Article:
SHAFAQNA –An Egyptian military tribunal sentenced Tuesday seven alleged militants to death and two to life in prison for their roles in consecutive attacks that killed nine soldiers this year, an official said.
Egypt’s government has intensified its efforts against militants who have increased and escalated their attacks mostly against troops and government installations. The simmering dispute follows the military overthrow of Islamist President Mohammed Morsi and a subsequent crackdown by authorities on Islamists. Militant groups say they are avenging the crackdown.
Speaking Tuesday, President Abdel-Fattah el-Sissi said terrorism requires international cooperation and that no country can face it alone, but he stressed that Egypt does not need international help in facing terrorism on its own territory. Egypt is concerned about the rising powers of Islamist militias in Libya, who have also carried out cross-border attacks in Egypt.
El-Sissi, however, repeated previous government denials that Egypt has participated in attacks on Libyan soil. Officials have told the Associated Press that Egyptian warplanes had bombed Libyan militia positions in the eastern city of Benghazi.
El-Sissi said the Libyan military is capable of protecting its own territory, according to comments published by the state news agency MENA.
Egypt’s government has also intensified its crackdown on weapon smuggling, including closing tunnels along the border with the Gaza Strip it suspects are used for such contraband. In his comments to editors in chief of state newspapers, el-Sissi also said his country is working closely with Sudan to coordinate border patrols.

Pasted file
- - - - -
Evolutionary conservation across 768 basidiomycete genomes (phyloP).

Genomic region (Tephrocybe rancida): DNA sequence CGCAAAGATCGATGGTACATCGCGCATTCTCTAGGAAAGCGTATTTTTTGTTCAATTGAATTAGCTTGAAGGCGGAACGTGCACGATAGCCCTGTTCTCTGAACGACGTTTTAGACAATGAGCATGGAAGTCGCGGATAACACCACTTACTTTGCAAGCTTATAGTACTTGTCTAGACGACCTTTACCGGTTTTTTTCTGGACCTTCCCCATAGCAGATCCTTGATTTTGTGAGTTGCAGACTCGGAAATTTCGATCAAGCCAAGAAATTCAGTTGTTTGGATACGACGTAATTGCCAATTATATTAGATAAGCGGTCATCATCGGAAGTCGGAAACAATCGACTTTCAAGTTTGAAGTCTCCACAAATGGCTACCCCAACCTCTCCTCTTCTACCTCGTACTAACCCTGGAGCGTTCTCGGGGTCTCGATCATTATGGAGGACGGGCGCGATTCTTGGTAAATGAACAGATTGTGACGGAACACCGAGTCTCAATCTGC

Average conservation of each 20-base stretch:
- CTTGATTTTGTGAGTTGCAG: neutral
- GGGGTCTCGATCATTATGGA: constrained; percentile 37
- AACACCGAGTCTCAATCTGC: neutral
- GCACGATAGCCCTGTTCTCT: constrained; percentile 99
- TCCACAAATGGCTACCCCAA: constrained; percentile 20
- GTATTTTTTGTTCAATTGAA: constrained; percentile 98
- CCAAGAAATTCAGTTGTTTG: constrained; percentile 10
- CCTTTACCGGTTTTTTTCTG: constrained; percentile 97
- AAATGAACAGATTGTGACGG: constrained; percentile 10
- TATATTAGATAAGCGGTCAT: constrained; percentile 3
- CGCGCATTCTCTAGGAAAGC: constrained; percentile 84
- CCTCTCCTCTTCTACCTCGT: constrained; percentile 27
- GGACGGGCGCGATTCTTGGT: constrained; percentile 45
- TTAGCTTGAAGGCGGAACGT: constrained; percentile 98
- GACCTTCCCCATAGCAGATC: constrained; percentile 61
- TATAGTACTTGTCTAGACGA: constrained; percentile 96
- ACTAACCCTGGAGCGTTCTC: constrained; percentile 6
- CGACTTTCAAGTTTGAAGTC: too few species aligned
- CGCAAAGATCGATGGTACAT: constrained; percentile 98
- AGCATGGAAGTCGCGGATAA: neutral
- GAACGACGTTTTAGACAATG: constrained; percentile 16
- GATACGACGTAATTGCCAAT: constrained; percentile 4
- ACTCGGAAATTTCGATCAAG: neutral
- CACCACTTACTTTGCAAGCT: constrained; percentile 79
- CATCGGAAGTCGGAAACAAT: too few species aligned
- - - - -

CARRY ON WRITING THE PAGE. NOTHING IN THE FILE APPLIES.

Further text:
The long borders with Sudan are also a common route for weapons and militant smuggling.
In the trial, the sentenced defendants are alleged members of the al-Qaida-inspired militant group Ansar Beit al-Maqdis, or Champions of Jerusalem. Originally based in northern Sinai, the group has also claimed responsibility for most of the major attacks in or near Cairo, targeting mostly troops and government installations.
In Egypt, civilians accused of attacking members of the armed forces are only tried before military tribunals. Human rights groups criticize military trials for hasty procedures, harsh sentences, and limited transparency. The verdicts can be appealed, but any appeal would return to another military court.
Six of the defendants were arrested in March following a raid on their hideout on the outskirts of Cairo, during which two officers were killed.
The defendants are also accused of plotting two other attacks against a military bus and a military checkpoint, killing seven soldiers. One of the defendants was tried in absentia.
In a detailed investigation of the case and the trial documents, the independent online news site Mada Masr found that two of the defendants were previously arrested and detained in the second half of the last decade, spending between three and five years in prisons during the reign of Hosni Mubarak. Mubarak was forced to step down following mass protests against him in 2011. At least one of the defendants had traveled to Syria to join militants fighting there before returning to Egypt to join Ansar Beit al-Maqdis, Mada Masr found after reviewing the 1,000-page trial file.
The military official said the court issued its decision Tuesday after the country’s top Muslim cleric approved the initial sentence in August, a necessary step.
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